Ultra thick roofs for shed-roofed modern houses


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This is more about architecture and aesthetics, but what the heck, I'll put it here rather than in chat.


I am doing one of these with what I call slab roofs.  Low pitched, large overhangs, no ridges, all shed-type roof planes.  A look through the plans-sellers images, and in galleries at realtor shops, and also in the Chief sample files such as "Austin," and others with roofs like this, I see very thick roof edges.


And this style demands thickness.  The roofs must look like appropriately thick slabs.


Austin has 1.5" x 16" subfascia, for example.


The one I am doing does not have the mass in its elements to go 16, but still, it takes 12 to make it look right to me.  My question to you, is how are you framing these type roof edges?  Depths like this take a lot of 2x12 lumber, or composite rimboard lumber, or a buildup of OSB and sticks.  Do you just say I give up and sock the timber to it?


I attached a snip I took from one of the plans-selling websites.  The one I am doing has about this scale.



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SIPs are an option that will give you insulation, structure, and thickness all-in-one; they are often our go-to for this type of project. Or, sloping parallel-chord trusses with a cosmetic eave attachment built in to the truss design.

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I joists for the roof framing - with a dropped ceiling (for HVAC) 


What we typically use is anywhere from 14" to 16" flat roof joists with a minimum of a 2 x 6 depth for the interior "drop" The ideal flat roof aesthetic is when the exterior flows into the finished space - and to Alan's point it does indeed appear like a continuous slab. 


In the image of the first post... that sloped roof appear to have a rather large rake - which would probably be made from a Versatek or Azek material - if not a build up of T & G siding. 



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So lots of ways to do it.   I have done a bunch of modern homes where the builder still wants to keep conventional roofing.  By code we can do that here with 2:12 and double underlayment.

For those projects we have used I joist or roof trusses.  Roof trusses work best as HVAC runs are easy.   Spray foam is pretty much a must.


If going high budget, you can just make roofs flat w/ floor truss/ i joist and then install commercial built up roofs.   Rally depends on slopes, and overall spans.   Also if window headers go right under soffit makes a big structural difference.   So very design dependent.


I try to 'cheat' that look a lot while still staying in 100% conventional construction.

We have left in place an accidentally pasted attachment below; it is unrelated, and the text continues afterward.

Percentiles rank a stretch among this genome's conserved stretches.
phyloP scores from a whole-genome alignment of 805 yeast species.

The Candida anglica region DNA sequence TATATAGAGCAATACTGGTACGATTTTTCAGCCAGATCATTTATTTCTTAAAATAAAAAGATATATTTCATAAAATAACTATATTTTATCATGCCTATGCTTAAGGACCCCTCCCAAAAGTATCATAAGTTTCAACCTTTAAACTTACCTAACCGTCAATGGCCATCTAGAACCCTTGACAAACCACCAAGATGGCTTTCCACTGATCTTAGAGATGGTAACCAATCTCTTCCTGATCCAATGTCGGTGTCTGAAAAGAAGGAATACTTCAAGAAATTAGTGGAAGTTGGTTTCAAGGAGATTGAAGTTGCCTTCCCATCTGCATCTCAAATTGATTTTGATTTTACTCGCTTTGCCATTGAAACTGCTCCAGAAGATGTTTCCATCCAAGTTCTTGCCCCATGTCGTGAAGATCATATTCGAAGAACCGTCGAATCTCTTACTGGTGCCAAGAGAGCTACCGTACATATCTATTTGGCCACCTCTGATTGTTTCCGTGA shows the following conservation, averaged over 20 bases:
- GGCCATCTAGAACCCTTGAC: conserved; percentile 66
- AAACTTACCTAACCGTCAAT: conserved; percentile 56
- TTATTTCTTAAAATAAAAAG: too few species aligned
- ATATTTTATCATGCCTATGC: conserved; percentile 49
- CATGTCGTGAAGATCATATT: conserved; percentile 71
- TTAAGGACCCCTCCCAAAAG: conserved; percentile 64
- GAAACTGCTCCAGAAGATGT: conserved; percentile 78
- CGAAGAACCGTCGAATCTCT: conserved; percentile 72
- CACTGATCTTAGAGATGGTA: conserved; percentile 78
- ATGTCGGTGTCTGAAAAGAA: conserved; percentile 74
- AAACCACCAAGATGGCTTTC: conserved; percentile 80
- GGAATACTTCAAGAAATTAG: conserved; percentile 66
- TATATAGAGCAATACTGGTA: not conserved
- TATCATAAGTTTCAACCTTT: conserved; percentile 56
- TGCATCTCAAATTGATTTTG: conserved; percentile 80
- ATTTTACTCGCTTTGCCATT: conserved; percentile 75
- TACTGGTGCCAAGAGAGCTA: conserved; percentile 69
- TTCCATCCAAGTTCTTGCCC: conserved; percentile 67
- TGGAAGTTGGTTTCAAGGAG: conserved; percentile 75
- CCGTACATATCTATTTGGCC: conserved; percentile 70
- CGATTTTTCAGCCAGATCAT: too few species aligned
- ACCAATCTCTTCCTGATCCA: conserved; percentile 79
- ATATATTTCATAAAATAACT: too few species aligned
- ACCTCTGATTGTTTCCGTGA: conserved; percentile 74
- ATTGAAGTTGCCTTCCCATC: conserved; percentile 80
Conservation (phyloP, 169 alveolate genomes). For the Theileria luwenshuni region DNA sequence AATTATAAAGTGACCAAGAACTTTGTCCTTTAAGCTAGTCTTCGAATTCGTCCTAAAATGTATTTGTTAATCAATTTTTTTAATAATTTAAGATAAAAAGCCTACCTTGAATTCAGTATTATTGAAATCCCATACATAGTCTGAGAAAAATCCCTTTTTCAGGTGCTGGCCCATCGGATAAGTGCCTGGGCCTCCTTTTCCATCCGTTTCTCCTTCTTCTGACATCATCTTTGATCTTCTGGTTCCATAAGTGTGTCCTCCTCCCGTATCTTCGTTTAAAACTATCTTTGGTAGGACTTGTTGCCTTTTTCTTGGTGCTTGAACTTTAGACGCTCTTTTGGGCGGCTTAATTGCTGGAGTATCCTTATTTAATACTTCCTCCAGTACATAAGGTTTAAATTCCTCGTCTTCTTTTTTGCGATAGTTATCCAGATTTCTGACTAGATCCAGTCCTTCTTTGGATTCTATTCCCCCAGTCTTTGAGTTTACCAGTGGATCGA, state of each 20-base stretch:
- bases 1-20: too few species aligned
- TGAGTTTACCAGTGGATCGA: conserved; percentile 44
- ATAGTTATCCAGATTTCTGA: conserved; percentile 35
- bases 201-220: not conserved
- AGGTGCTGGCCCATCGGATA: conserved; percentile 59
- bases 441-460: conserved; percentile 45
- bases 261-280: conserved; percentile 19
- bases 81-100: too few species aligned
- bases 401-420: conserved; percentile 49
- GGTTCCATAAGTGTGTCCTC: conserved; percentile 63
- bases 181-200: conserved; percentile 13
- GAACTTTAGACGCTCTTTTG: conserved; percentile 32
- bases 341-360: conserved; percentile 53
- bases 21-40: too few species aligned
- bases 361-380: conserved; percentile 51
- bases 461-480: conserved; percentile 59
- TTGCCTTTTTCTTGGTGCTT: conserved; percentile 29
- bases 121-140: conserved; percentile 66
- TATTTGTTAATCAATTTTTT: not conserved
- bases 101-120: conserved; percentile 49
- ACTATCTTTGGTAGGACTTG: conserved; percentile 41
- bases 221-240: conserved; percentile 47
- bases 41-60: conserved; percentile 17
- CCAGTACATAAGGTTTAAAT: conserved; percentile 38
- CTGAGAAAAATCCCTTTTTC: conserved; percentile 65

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Mine's nowhere near as sophisticated as Mr Hampton's beauty.  As it is looking now, I have the high roof, which is not "modern" flat, but a 4:12 pitch, framed with series 230 14" i-joists, and a pieced-up overhang as shown in the detail, attached.  Why I did not go with just extending the whole joist out, I don't know.  Probably because I was thinking about a much thinner edge than what this has become.  


The roof arrangement is a hybrid, the high part being the thick-edge 4:12 "slab," the front a low 2:12 arrangement with a hipped piece.  Roofing will be standing seam steel.


I gave the hipped roof part a smaller fascia, thinking the heavy slab look for the edge was only right for the shed pitches.1615285417_Screenshot2022-04-15152504.thumb.jpg.5c196e1f34a793c69a95ee52af3b21ae.jpg

Living room view with figure.jpg

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Thank you for the kind words. Modern has become more of a trend these days, and it's always good to have some diversity. 


My findings on shallow (or flat roofing) however, is that the snow loading requires the structure to be in the I joist variety - or as in Alan's project, some kind of truss work. In colder climate regions, there's almost no way around not using engineered lumber unless there were some steel involved to reduce the spans.


To that end, we always use TJI's in the floors to avoid any kind of shrinkage or reverberation (Jurassic Park effect). There's nothing's worse than seeing a cup of water jiggle when someone steps across a room - particularly in a new home.  ...Per the attached progress image, the only Douglas fir that we use is in the wall framing. 


BTW... I was looking at your elevations Gene, and the rakes could definitely be made more delicate (if you wanted them to) by simply keeping the rafters tight to the siding. With this approach, the rake flyers and sub-fascia can be done with conventional material (like 2 x 6's). Then the finished trim won't become excessively bulk if you'd like to steer away from that appearance.


If gable end overhangs need to remain heavy however, then the appearance can always be softened by using different trim colors. My guess is that 9 times out of 10, the roof framing is going to overhang beyond the outside wall - just as you have it shown - and therefore, it's inevitable that the fascias and rakes are going to be a tad heavier. 


That's a very nice design by the way. If you do a search on "skillion" roof styles there are many examples. 





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What would the detailing for 14" IJoists would look like? Why can't you use 12"?


Technically 3" of closed cell = R21 and 3x 3" mineral wool @R23= 69.


So what is the point of going 14" I joists?  Unless you have some really large spans.

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